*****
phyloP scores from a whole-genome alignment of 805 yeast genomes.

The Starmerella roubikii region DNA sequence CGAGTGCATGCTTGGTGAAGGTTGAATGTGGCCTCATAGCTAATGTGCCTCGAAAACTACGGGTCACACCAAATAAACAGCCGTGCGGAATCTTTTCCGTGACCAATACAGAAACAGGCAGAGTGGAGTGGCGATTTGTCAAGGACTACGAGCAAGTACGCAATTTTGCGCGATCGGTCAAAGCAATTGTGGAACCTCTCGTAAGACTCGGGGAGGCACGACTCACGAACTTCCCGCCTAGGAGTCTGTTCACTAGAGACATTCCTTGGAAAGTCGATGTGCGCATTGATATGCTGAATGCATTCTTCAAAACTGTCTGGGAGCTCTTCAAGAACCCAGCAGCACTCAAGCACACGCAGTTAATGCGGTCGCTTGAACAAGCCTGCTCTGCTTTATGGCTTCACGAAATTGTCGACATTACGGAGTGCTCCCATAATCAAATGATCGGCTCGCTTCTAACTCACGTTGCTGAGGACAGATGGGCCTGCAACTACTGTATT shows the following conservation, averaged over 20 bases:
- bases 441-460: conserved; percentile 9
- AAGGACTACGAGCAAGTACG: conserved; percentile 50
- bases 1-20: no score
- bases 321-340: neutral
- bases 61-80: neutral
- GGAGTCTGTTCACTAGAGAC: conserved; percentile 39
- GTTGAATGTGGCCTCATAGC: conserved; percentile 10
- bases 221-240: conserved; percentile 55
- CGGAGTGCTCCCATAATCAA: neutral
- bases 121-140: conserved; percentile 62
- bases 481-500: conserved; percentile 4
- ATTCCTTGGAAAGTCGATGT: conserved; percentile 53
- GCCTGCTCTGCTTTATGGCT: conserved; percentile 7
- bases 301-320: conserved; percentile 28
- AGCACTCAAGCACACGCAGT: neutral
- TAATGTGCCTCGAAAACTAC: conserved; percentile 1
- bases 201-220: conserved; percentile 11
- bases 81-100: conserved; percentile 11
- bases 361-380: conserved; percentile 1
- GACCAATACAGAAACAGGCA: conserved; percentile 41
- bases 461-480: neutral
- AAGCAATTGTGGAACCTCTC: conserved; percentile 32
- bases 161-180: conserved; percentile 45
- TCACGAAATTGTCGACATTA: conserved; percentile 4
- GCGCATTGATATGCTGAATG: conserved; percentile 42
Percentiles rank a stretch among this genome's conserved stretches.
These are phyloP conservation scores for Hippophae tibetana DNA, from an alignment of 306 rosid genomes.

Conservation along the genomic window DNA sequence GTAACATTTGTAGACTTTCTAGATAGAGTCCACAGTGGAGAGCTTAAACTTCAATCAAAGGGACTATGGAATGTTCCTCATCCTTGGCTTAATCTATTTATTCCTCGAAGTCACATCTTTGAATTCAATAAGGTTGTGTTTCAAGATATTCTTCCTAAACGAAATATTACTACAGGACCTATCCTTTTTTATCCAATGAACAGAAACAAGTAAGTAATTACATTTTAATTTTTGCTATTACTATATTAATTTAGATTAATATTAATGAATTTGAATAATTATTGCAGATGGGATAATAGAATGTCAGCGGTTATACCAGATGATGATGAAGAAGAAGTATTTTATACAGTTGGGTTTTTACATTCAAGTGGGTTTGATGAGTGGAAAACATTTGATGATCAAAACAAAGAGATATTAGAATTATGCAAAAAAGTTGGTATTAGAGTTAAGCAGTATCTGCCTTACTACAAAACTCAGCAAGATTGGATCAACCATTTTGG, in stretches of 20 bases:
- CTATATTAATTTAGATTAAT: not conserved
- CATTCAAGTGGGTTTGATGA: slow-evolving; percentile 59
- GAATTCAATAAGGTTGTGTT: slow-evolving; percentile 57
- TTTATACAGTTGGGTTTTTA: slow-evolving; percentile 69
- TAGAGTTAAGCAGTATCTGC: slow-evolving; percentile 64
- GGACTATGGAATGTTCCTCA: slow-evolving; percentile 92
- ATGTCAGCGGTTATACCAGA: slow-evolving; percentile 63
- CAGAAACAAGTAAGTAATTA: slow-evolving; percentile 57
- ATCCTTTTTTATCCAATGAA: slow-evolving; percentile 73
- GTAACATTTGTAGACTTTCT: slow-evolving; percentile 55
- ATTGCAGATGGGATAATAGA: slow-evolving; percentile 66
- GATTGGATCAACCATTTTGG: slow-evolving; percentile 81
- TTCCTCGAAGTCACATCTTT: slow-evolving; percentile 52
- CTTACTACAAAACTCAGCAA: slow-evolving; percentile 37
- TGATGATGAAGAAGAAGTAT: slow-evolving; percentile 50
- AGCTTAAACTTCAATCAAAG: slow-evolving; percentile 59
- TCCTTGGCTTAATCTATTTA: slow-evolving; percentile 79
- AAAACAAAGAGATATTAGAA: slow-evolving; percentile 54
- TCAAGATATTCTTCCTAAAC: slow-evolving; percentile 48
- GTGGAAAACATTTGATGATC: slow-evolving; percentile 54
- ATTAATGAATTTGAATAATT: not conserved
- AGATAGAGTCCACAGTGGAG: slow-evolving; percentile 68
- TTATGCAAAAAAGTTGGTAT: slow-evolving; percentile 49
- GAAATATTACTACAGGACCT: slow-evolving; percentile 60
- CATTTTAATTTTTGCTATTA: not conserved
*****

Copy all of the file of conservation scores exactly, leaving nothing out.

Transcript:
phyloP scores from a whole-genome alignment of 805 yeast genomes.

The Starmerella roubikii region DNA sequence CGAGTGCATGCTTGGTGAAGGTTGAATGTGGCCTCATAGCTAATGTGCCTCGAAAACTACGGGTCACACCAAATAAACAGCCGTGCGGAATCTTTTCCGTGACCAATACAGAAACAGGCAGAGTGGAGTGGCGATTTGTCAAGGACTACGAGCAAGTACGCAATTTTGCGCGATCGGTCAAAGCAATTGTGGAACCTCTCGTAAGACTCGGGGAGGCACGACTCACGAACTTCCCGCCTAGGAGTCTGTTCACTAGAGACATTCCTTGGAAAGTCGATGTGCGCATTGATATGCTGAATGCATTCTTCAAAACTGTCTGGGAGCTCTTCAAGAACCCAGCAGCACTCAAGCACACGCAGTTAATGCGGTCGCTTGAACAAGCCTGCTCTGCTTTATGGCTTCACGAAATTGTCGACATTACGGAGTGCTCCCATAATCAAATGATCGGCTCGCTTCTAACTCACGTTGCTGAGGACAGATGGGCCTGCAACTACTGTATT shows the following conservation, averaged over 20 bases:
- bases 441-460: conserved; percentile 9
- AAGGACTACGAGCAAGTACG: conserved; percentile 50
- bases 1-20: no score
- bases 321-340: neutral
- bases 61-80: neutral
- GGAGTCTGTTCACTAGAGAC: conserved; percentile 39
- GTTGAATGTGGCCTCATAGC: conserved; percentile 10
- bases 221-240: conserved; percentile 55
- CGGAGTGCTCCCATAATCAA: neutral
- bases 121-140: conserved; percentile 62
- bases 481-500: conserved; percentile 4
- ATTCCTTGGAAAGTCGATGT: conserved; percentile 53
- GCCTGCTCTGCTTTATGGCT: conserved; percentile 7
- bases 301-320: conserved; percentile 28
- AGCACTCAAGCACACGCAGT: neutral
- TAATGTGCCTCGAAAACTAC: conserved; percentile 1
- bases 201-220: conserved; percentile 11
- bases 81-100: conserved; percentile 11
- bases 361-380: conserved; percentile 1
- GACCAATACAGAAACAGGCA: conserved; percentile 41
- bases 461-480: neutral
- AAGCAATTGTGGAACCTCTC: conserved; percentile 32
- bases 161-180: conserved; percentile 45
- TCACGAAATTGTCGACATTA: conserved; percentile 4
- GCGCATTGATATGCTGAATG: conserved; percentile 42
Percentiles rank a stretch among this genome's conserved stretches.
These are phyloP conservation scores for Hippophae tibetana DNA, from an alignment of 306 rosid genomes.

Conservation along the genomic window DNA sequence GTAACATTTGTAGACTTTCTAGATAGAGTCCACAGTGGAGAGCTTAAACTTCAATCAAAGGGACTATGGAATGTTCCTCATCCTTGGCTTAATCTATTTATTCCTCGAAGTCACATCTTTGAATTCAATAAGGTTGTGTTTCAAGATATTCTTCCTAAACGAAATATTACTACAGGACCTATCCTTTTTTATCCAATGAACAGAAACAAGTAAGTAATTACATTTTAATTTTTGCTATTACTATATTAATTTAGATTAATATTAATGAATTTGAATAATTATTGCAGATGGGATAATAGAATGTCAGCGGTTATACCAGATGATGATGAAGAAGAAGTATTTTATACAGTTGGGTTTTTACATTCAAGTGGGTTTGATGAGTGGAAAACATTTGATGATCAAAACAAAGAGATATTAGAATTATGCAAAAAAGTTGGTATTAGAGTTAAGCAGTATCTGCCTTACTACAAAACTCAGCAAGATTGGATCAACCATTTTGG, in stretches of 20 bases:
- CTATATTAATTTAGATTAAT: not conserved
- CATTCAAGTGGGTTTGATGA: slow-evolving; percentile 59
- GAATTCAATAAGGTTGTGTT: slow-evolving; percentile 57
- TTTATACAGTTGGGTTTTTA: slow-evolving; percentile 69
- TAGAGTTAAGCAGTATCTGC: slow-evolving; percentile 64
- GGACTATGGAATGTTCCTCA: slow-evolving; percentile 92
- ATGTCAGCGGTTATACCAGA: slow-evolving; percentile 63
- CAGAAACAAGTAAGTAATTA: slow-evolving; percentile 57
- ATCCTTTTTTATCCAATGAA: slow-evolving; percentile 73
- GTAACATTTGTAGACTTTCT: slow-evolving; percentile 55
- ATTGCAGATGGGATAATAGA: slow-evolving; percentile 66
- GATTGGATCAACCATTTTGG: slow-evolving; percentile 81
- TTCCTCGAAGTCACATCTTT: slow-evolving; percentile 52
- CTTACTACAAAACTCAGCAA: slow-evolving; percentile 37
- TGATGATGAAGAAGAAGTAT: slow-evolving; percentile 50
- AGCTTAAACTTCAATCAAAG: slow-evolving; percentile 59
- TCCTTGGCTTAATCTATTTA: slow-evolving; percentile 79
- AAAACAAAGAGATATTAGAA: slow-evolving; percentile 54
- TCAAGATATTCTTCCTAAAC: slow-evolving; percentile 48
- GTGGAAAACATTTGATGATC: slow-evolving; percentile 54
- ATTAATGAATTTGAATAATT: not conserved
- AGATAGAGTCCACAGTGGAG: slow-evolving; percentile 68
- TTATGCAAAAAAGTTGGTAT: slow-evolving; percentile 49
- GAAATATTACTACAGGACCT: slow-evolving; percentile 60
- CATTTTAATTTTTGCTATTA: not conserved